Weird Japanese Fashion

Gothic Lolita Fashion

Porcelain doll or fashion trend?

Popular on Japanese television and computer games, the mass-marketed Gothic Lolita style is most prevalent on the streets of Tokyo and Osaka. Drawing influence from Rococo, Victorian and Edwardian fashions, teenage girls take to the streets dressed like porcelain dolls.

Photo of Gothic Lolita, Harajuku - Japanese fashion
Photo: A Japanese girl dresses in Gothic Lolita fashion in Harajuku, Tokyo.

By combining the aesthetics of gothic fashion with the innocence of Lolita fashion the Gothic Lolita is born. A Gothic and Lolita Bible can be purchased in many Japanese book and comic stores to ensure perfection in creating this look.

Photo of Black Lolita fashion in Harajuku, Tokyo
Photo: A Japanese girl dresses in Black Lolita or Kuro Loli fashion.

Frilly knee-length skirts trimmed with lace and ribbons, ruffled blouses, over-the-knee socks and Mary Janes help to achieve this demure style. Completed with curled hair beneath miniature top hats and parasols, handbags or backpacks shaped like coffins or crucifixes and stuffed animals donned in black leather or attire to match their owners. Top it off with pale skin, a smile and polite mannerisms and you’ve got a Gothic Lolita.

Ganguro Fashion

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Photo: Two Japanese Ganguro girls rebel against traditional ideas of feminine beauty.

Bleach blonde hair, fake eyelashes, brightly-colored mini skirts and copious amounts of bracelets, rings and necklaces. No, we aren’t in Hollywood, we’re in Japan, and it’s the Ganguro fashion.

Peaking in popularity in Tokyo in 2000, young girls in their teens and 20’s attempt to escape the constraint of Japanese society with heavy black eyeliner, white lipstick, facial gems and platform shoes.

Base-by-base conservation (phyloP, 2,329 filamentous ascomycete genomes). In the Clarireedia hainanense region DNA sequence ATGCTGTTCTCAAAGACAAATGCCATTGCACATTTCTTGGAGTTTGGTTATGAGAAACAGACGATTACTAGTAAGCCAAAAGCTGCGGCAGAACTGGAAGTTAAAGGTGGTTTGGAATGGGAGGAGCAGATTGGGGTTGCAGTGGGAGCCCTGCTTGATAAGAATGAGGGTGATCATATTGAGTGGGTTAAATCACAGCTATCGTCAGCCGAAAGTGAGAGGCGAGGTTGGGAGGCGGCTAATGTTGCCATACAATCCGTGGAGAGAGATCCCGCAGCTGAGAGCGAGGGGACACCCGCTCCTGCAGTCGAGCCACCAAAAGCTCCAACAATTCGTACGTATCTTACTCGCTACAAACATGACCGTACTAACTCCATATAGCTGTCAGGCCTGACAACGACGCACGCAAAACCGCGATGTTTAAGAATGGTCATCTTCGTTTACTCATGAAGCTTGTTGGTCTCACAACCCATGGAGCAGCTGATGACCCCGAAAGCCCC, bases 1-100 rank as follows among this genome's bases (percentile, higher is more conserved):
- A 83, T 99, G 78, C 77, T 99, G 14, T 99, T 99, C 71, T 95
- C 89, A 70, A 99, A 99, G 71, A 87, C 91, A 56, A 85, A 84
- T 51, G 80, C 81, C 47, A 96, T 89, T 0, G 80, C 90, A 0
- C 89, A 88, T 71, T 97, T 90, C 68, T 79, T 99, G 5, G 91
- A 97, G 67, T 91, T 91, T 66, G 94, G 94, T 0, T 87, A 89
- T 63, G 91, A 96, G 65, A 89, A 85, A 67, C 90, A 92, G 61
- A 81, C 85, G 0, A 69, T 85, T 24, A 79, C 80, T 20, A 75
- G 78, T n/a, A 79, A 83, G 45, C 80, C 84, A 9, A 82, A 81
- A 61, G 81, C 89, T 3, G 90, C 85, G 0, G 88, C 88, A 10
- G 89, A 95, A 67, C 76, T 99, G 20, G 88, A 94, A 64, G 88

In attempts to achieve individuality and self expression young girls sport deep tans to contradict the traditional ideal of feminine beauty.

Kogyaru photo in Shibuya, Tokyo
Photo: Yamanba girls take Ganguro fashion to the extreme.

Often seen strolling down center street, extremists in this fashion trend deck their delicate frames out with darker tans, metallic and glittery adhesives around the eyes, brightly colored contacts and plastic-dayglo clothing, and decorative stuffed animals These practitioners are called Yamanbas or Manbas, which means ‘mountain hag’ in Japanese. Men who follow this trend are called Center Guys.

Kegadoru Bandage Fashion

Photo of kegadoru Japanese bandage fashion
Photo: A Japanese magazine for people into the Kegadoru bandage fashion.

They look as if they are seriously injured, but they’re not. These women aren’t seeking medical attention, they are dressed in this way to attract men with this fetish style known as Kegadoru, which translates to ‘Injured Idols’. Young Japanese girls seductively cover their bodies in bandages, with head-wraps and eye patches on the streets of Akihabara where they regularly receive compliments from men about how cute they look. White bandages represent virginity and chastity while black bandages represent wickedness.

Black Lolita photo © kalandrakas under CC license. Gothic Lolita photo © Chris 73 under CC license. Photo of Ganguro Girls © secretagentmoof under CC license. Photo of Yamanba Girls © rayn sybold under CC license.